Why do we think this business should be thought of as an operating business + cash? Firstly, the online employment classifieds business model requires limited reinvestment to grow successfully. The cash is effectively sitting idle on the balance sheet and could be returned to shareholders with minimal operational impact. Secondly, Seek is effectively using the cash on Zhaopin’s own balance sheet to buy out minority shareholders – so it has significant value to them.
We believe 18x trailing earnings undervalues the core business of Zhaopin.
The online classifieds business model is extremely attractive. Given the meaningful benefits scale has in the business model, most online classified categories tend to consolidate overtime to one or two major players per market, meaning successful operators tend to capture the majority of industry volume and pricing growth overtime. These scale benefits also protect incumbents from new competition. As previously highlighted the business model also requires limited reinvestment back into the business to grow, creating strong free cash flows and high returns on invested capital. A business like this should comfortably trade on 20-25x earnings depending on the earnings growth outlook, and in the case of Zhaopin I believe the growth profile warrants a multiple at the high end of this range. In comparison, Seek itself is trading at approximately 25x earnings and its most significant growth drivers are its offshore investment including Zhaopin.
Seek has been very active in Asia over the last decade and taking a look back at its own M&A history provides another yardstick for shareholders to evaluate the Zhaopin proposal. Seek acquired the operating assets of South East Asian online employment classifieds operator Jobstreet in 2014 for 31x trailing earnings/ 22x trailing EV/EBITDA. Seek also acquired Jobstreet’s largest competitor JobsDB in several transactions between 2010 and 2013, effectively giving them an insurmountable position across the major South East Asian markets. The total consideration paid valued the company at ~22x trailing EV/EBITDA.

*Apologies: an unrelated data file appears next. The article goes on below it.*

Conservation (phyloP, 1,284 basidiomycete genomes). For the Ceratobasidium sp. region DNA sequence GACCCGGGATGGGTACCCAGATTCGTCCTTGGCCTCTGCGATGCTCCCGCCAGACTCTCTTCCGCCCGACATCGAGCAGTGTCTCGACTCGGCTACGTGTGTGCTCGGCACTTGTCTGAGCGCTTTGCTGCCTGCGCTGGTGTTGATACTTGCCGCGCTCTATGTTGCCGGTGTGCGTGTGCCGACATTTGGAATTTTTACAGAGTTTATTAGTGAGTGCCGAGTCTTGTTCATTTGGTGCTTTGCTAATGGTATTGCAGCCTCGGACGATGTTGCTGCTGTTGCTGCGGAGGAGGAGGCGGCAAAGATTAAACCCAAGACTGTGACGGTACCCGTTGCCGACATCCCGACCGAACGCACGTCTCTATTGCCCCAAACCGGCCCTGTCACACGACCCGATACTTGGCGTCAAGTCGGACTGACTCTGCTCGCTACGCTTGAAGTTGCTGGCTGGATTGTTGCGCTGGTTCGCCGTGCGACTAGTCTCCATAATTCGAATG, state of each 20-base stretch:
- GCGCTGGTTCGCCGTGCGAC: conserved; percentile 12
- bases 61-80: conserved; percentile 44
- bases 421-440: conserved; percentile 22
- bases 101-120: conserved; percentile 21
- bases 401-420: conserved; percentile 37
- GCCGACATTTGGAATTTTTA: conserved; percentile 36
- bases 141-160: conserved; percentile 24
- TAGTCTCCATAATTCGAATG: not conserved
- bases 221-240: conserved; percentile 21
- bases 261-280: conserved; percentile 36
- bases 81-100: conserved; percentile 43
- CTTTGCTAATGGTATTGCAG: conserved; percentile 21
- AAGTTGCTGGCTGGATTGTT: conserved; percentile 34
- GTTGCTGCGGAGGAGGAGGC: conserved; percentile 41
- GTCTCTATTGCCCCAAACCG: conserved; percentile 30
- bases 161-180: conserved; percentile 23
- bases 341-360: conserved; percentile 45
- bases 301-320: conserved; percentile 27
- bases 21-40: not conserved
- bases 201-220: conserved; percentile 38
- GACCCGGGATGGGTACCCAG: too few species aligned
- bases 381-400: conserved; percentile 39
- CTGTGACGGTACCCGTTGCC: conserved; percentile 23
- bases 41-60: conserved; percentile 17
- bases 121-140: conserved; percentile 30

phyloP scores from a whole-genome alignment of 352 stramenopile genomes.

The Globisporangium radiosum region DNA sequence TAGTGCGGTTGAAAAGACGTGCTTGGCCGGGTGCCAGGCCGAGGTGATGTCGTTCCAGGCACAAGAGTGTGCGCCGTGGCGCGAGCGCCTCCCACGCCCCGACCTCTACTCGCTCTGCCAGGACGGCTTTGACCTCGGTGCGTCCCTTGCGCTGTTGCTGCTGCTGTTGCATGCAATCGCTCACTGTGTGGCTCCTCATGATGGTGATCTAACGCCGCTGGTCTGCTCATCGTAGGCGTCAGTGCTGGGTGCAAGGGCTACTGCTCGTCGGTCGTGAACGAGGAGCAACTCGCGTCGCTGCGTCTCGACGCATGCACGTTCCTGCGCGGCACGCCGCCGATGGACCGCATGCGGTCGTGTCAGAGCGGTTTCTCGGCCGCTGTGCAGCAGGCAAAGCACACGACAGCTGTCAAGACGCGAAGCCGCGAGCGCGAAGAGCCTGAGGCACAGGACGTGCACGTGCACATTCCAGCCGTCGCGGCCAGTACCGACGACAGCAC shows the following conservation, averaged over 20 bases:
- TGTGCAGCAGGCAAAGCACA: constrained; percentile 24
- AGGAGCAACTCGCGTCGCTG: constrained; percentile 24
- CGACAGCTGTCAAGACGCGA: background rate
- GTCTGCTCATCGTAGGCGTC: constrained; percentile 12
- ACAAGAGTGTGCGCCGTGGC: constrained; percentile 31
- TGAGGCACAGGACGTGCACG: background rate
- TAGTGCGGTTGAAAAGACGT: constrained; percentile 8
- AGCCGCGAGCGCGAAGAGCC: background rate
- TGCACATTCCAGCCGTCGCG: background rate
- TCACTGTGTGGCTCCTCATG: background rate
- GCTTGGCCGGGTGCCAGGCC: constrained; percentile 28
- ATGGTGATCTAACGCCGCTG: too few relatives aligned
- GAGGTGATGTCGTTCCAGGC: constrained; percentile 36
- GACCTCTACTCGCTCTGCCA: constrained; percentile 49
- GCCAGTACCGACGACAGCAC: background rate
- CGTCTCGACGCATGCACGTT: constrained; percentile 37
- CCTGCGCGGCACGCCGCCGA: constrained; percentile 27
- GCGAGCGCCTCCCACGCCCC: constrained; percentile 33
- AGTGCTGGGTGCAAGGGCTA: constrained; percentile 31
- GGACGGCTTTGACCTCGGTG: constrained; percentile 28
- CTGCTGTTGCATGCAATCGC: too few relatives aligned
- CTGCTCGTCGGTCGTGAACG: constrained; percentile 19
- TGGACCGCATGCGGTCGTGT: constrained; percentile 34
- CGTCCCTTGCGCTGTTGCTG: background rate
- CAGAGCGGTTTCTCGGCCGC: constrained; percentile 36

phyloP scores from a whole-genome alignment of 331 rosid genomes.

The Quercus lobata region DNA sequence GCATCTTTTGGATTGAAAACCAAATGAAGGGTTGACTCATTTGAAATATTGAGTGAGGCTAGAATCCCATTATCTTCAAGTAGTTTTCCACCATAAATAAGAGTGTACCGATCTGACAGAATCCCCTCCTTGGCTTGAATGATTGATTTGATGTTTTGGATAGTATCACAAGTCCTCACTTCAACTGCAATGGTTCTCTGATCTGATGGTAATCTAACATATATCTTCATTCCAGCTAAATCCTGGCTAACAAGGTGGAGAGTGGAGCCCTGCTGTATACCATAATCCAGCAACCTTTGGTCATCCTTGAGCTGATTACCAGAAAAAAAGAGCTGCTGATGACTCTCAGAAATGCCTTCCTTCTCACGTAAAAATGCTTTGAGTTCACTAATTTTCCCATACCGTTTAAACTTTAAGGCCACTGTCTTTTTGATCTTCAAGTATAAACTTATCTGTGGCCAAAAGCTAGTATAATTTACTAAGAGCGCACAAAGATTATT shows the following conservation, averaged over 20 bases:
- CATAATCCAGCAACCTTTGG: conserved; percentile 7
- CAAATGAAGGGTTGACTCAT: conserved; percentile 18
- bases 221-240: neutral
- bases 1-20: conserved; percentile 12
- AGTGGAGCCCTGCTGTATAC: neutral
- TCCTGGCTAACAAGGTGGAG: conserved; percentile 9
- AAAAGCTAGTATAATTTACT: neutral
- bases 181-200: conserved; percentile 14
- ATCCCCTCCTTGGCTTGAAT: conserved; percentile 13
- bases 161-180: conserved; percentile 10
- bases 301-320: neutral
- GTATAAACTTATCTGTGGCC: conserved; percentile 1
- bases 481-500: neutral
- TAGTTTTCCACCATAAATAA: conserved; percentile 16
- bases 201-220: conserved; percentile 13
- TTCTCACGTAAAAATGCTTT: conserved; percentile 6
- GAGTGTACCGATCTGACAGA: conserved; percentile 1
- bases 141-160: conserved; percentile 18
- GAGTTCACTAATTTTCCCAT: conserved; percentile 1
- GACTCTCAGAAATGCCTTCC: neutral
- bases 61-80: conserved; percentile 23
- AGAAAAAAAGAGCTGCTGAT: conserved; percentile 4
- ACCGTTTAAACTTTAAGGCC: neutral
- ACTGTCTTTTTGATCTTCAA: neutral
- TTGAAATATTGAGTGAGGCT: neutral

In the case of Zhaopin a more equitable deal for minority shareholders would greater recognition of the cash accumulated on the balance sheet i.e. US$18 per ADS + special dividend (say US$3-4). Alternatively, the company could remain listed and return a large portion of the underutilised cash on the balance sheet to shareholders. The latter would allow minority shareholders to participate in the significant operational upside that awaits Zhaopin in China rather than sidelining them in favour of third party private equity firms.
It is now up to Zhaopin’s special committee to evaluate the outstanding proposals on behalf of all shareholders. There is much for the independent committee to consider and until then, we wait patiently.
By Kevin Bertoli - Asian Equities Portfolio Manager
PM Capital is the investment manager of the PM Capital Asian Companies Fund and PM Capital Asian Opportunities Fund (PAF-ASX) both of which hold positions in Zhaopin. PM Capital has been a shareholder since the initial public offering in June 2014.